It’s not necessarily about me

Shortly after the poem about my mother’s cooking appeared in Carousel, my sister said she still hadn’t seen my poem about Drew. It gave me a bit of a start, because I hadn’t published a poem about him as far as I could recall.

It turns out she meant “A sonnet for my love on the eve of the zombie apocalypse,” which appeared late last year in Caesura. As it contained the words “my love,” she’d assumed it was about my partner. It’s not.

It could be, in the abstract way that poems of this type could be about anyone, but I hadn’t intended it to be specifically about us. For one thing, we don’t own shotguns, and, all in all, we’re woefully unprepared for such a scenario, unlike the characters in my poem. I think of this as my zombie poem, not as a poem about Drew.

And that’s the crux of it. Many of my poems are personal, or contain elements from my personal life, because I’m writing them from my person, but equally as many are not. They contain fictional characters, sometimes designated by “I” or “she” or other abstract terms, but they’re not necessarily about me, even as I write them, even as I (sometimes) identify with them.

It’s an ironic truism that people will read personal details into fiction, while distrusting memoir, but what of poetry, which often deliberately blurs the lines between the two? For my part, I abide by Hassan-i Sabbah’s maxim: Nothing is true, everything is permitted.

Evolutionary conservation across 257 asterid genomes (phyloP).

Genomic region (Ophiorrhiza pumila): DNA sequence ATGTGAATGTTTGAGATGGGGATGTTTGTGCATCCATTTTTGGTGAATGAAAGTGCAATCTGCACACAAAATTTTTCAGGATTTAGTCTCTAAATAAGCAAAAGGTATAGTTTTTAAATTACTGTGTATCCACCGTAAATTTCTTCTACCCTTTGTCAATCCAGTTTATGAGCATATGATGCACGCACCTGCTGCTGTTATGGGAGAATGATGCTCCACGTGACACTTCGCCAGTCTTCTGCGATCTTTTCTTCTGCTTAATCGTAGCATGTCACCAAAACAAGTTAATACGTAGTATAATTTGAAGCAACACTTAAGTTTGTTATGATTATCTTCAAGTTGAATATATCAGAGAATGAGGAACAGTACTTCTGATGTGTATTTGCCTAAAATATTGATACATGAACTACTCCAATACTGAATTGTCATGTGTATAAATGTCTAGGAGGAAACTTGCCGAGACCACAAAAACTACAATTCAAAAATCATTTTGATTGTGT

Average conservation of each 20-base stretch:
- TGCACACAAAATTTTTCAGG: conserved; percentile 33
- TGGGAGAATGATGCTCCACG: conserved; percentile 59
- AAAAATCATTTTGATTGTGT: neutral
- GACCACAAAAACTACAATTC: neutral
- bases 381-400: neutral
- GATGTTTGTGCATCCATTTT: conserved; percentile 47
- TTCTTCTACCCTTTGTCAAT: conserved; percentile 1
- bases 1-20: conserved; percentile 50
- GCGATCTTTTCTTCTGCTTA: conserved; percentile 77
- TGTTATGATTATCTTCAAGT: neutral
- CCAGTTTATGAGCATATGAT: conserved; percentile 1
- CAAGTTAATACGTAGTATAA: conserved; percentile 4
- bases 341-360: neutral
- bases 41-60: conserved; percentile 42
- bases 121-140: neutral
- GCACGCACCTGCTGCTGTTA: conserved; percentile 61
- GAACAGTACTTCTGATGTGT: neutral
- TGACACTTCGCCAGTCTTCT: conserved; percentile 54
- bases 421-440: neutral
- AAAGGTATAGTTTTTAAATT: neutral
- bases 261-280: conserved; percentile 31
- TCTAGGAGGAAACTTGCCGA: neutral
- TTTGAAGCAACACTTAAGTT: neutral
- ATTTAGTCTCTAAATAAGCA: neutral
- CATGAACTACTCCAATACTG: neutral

4 thoughts on “It’s not necessarily about me”

  1. I find with family that I always have to explain to them that what I write isn’t biographical. Any poetry or fiction coming out of me has biographical elements, but I create works outside of myself. Personal reader interpretation is where the magic occurs.

    1. Yeah, my problem is, most of the poems that my family have seen that have been published have been autobiographical to some extent, because those are the ones I knew would resonate with them.

      But with Facebook and this blog (my family doesn’t follow Twitter), they see announcements for published stuff that doesn’t relate back to me or them, and just extrapolate based on titles. Which, for me, can be jarring, as I have no idea what they’re talking about when they talk about things I’ve written.

      It’s a funny thing.

  2. Well, all I had to go with was the title of the poem. I won’t know what it is even about until I read it. Which I still haven’t.

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